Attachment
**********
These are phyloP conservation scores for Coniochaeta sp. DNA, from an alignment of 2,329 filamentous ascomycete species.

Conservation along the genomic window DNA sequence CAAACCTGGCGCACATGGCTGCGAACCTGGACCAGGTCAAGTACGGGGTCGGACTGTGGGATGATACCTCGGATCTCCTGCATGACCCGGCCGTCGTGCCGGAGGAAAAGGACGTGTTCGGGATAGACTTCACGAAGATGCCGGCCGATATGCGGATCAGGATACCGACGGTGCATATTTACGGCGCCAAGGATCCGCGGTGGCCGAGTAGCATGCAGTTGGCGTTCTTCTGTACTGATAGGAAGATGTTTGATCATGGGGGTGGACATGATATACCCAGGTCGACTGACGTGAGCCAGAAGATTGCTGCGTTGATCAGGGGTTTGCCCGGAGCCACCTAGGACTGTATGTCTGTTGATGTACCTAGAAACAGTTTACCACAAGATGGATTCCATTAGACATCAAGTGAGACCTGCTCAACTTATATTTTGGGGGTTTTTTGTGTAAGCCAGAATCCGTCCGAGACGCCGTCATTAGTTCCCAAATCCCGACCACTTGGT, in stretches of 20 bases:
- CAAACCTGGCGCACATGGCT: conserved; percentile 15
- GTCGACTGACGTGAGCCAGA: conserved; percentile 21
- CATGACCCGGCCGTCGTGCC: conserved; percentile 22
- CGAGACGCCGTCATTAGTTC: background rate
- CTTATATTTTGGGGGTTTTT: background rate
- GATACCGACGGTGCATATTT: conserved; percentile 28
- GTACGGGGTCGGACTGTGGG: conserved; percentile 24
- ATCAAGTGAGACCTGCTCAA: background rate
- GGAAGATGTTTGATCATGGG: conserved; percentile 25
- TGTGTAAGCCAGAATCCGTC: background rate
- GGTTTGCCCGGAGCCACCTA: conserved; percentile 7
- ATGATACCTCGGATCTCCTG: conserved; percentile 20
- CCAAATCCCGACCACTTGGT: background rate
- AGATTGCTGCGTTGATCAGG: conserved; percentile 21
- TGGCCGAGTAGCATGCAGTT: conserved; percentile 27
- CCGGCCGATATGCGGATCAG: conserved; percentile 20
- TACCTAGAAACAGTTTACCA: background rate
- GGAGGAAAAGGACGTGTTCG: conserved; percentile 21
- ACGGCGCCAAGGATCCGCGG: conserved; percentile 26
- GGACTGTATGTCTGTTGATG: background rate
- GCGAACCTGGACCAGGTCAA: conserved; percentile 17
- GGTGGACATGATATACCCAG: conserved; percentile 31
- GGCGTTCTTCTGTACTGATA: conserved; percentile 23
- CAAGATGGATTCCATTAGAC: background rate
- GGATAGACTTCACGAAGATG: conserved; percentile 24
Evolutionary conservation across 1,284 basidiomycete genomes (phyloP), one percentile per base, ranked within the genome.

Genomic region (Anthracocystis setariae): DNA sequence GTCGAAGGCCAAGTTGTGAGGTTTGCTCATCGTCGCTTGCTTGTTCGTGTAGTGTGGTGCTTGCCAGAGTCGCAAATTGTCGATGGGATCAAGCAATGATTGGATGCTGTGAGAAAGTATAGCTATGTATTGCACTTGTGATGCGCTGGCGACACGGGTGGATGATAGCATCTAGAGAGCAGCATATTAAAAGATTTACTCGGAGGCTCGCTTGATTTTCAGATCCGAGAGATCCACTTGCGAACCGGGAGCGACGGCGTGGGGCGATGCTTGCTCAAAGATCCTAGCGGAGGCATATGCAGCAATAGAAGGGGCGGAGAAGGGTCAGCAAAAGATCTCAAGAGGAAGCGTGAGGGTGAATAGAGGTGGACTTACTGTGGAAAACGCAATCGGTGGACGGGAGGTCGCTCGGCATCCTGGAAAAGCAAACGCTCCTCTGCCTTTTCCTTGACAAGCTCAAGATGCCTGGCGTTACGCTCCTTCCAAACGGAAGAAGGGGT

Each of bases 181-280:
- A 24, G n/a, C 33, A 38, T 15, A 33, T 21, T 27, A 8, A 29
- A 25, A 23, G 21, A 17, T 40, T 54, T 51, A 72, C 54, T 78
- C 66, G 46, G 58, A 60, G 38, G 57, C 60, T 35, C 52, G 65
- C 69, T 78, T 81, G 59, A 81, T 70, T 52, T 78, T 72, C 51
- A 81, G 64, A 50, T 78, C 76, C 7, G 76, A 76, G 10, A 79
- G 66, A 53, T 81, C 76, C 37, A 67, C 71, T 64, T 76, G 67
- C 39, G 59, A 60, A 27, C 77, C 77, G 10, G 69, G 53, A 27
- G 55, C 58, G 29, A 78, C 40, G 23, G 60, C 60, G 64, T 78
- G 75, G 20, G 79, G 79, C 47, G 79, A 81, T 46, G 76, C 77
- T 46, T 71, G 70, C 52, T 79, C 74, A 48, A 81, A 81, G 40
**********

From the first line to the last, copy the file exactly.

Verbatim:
These are phyloP conservation scores for Coniochaeta sp. DNA, from an alignment of 2,329 filamentous ascomycete species.

Conservation along the genomic window DNA sequence CAAACCTGGCGCACATGGCTGCGAACCTGGACCAGGTCAAGTACGGGGTCGGACTGTGGGATGATACCTCGGATCTCCTGCATGACCCGGCCGTCGTGCCGGAGGAAAAGGACGTGTTCGGGATAGACTTCACGAAGATGCCGGCCGATATGCGGATCAGGATACCGACGGTGCATATTTACGGCGCCAAGGATCCGCGGTGGCCGAGTAGCATGCAGTTGGCGTTCTTCTGTACTGATAGGAAGATGTTTGATCATGGGGGTGGACATGATATACCCAGGTCGACTGACGTGAGCCAGAAGATTGCTGCGTTGATCAGGGGTTTGCCCGGAGCCACCTAGGACTGTATGTCTGTTGATGTACCTAGAAACAGTTTACCACAAGATGGATTCCATTAGACATCAAGTGAGACCTGCTCAACTTATATTTTGGGGGTTTTTTGTGTAAGCCAGAATCCGTCCGAGACGCCGTCATTAGTTCCCAAATCCCGACCACTTGGT, in stretches of 20 bases:
- CAAACCTGGCGCACATGGCT: conserved; percentile 15
- GTCGACTGACGTGAGCCAGA: conserved; percentile 21
- CATGACCCGGCCGTCGTGCC: conserved; percentile 22
- CGAGACGCCGTCATTAGTTC: background rate
- CTTATATTTTGGGGGTTTTT: background rate
- GATACCGACGGTGCATATTT: conserved; percentile 28
- GTACGGGGTCGGACTGTGGG: conserved; percentile 24
- ATCAAGTGAGACCTGCTCAA: background rate
- GGAAGATGTTTGATCATGGG: conserved; percentile 25
- TGTGTAAGCCAGAATCCGTC: background rate
- GGTTTGCCCGGAGCCACCTA: conserved; percentile 7
- ATGATACCTCGGATCTCCTG: conserved; percentile 20
- CCAAATCCCGACCACTTGGT: background rate
- AGATTGCTGCGTTGATCAGG: conserved; percentile 21
- TGGCCGAGTAGCATGCAGTT: conserved; percentile 27
- CCGGCCGATATGCGGATCAG: conserved; percentile 20
- TACCTAGAAACAGTTTACCA: background rate
- GGAGGAAAAGGACGTGTTCG: conserved; percentile 21
- ACGGCGCCAAGGATCCGCGG: conserved; percentile 26
- GGACTGTATGTCTGTTGATG: background rate
- GCGAACCTGGACCAGGTCAA: conserved; percentile 17
- GGTGGACATGATATACCCAG: conserved; percentile 31
- GGCGTTCTTCTGTACTGATA: conserved; percentile 23
- CAAGATGGATTCCATTAGAC: background rate
- GGATAGACTTCACGAAGATG: conserved; percentile 24
Evolutionary conservation across 1,284 basidiomycete genomes (phyloP), one percentile per base, ranked within the genome.

Genomic region (Anthracocystis setariae): DNA sequence GTCGAAGGCCAAGTTGTGAGGTTTGCTCATCGTCGCTTGCTTGTTCGTGTAGTGTGGTGCTTGCCAGAGTCGCAAATTGTCGATGGGATCAAGCAATGATTGGATGCTGTGAGAAAGTATAGCTATGTATTGCACTTGTGATGCGCTGGCGACACGGGTGGATGATAGCATCTAGAGAGCAGCATATTAAAAGATTTACTCGGAGGCTCGCTTGATTTTCAGATCCGAGAGATCCACTTGCGAACCGGGAGCGACGGCGTGGGGCGATGCTTGCTCAAAGATCCTAGCGGAGGCATATGCAGCAATAGAAGGGGCGGAGAAGGGTCAGCAAAAGATCTCAAGAGGAAGCGTGAGGGTGAATAGAGGTGGACTTACTGTGGAAAACGCAATCGGTGGACGGGAGGTCGCTCGGCATCCTGGAAAAGCAAACGCTCCTCTGCCTTTTCCTTGACAAGCTCAAGATGCCTGGCGTTACGCTCCTTCCAAACGGAAGAAGGGGT

Each of bases 181-280:
- A 24, G n/a, C 33, A 38, T 15, A 33, T 21, T 27, A 8, A 29
- A 25, A 23, G 21, A 17, T 40, T 54, T 51, A 72, C 54, T 78
- C 66, G 46, G 58, A 60, G 38, G 57, C 60, T 35, C 52, G 65
- C 69, T 78, T 81, G 59, A 81, T 70, T 52, T 78, T 72, C 51
- A 81, G 64, A 50, T 78, C 76, C 7, G 76, A 76, G 10, A 79
- G 66, A 53, T 81, C 76, C 37, A 67, C 71, T 64, T 76, G 67
- C 39, G 59, A 60, A 27, C 77, C 77, G 10, G 69, G 53, A 27
- G 55, C 58, G 29, A 78, C 40, G 23, G 60, C 60, G 64, T 78
- G 75, G 20, G 79, G 79, C 47, G 79, A 81, T 46, G 76, C 77
- T 46, T 71, G 70, C 52, T 79, C 74, A 48, A 81, A 81, G 40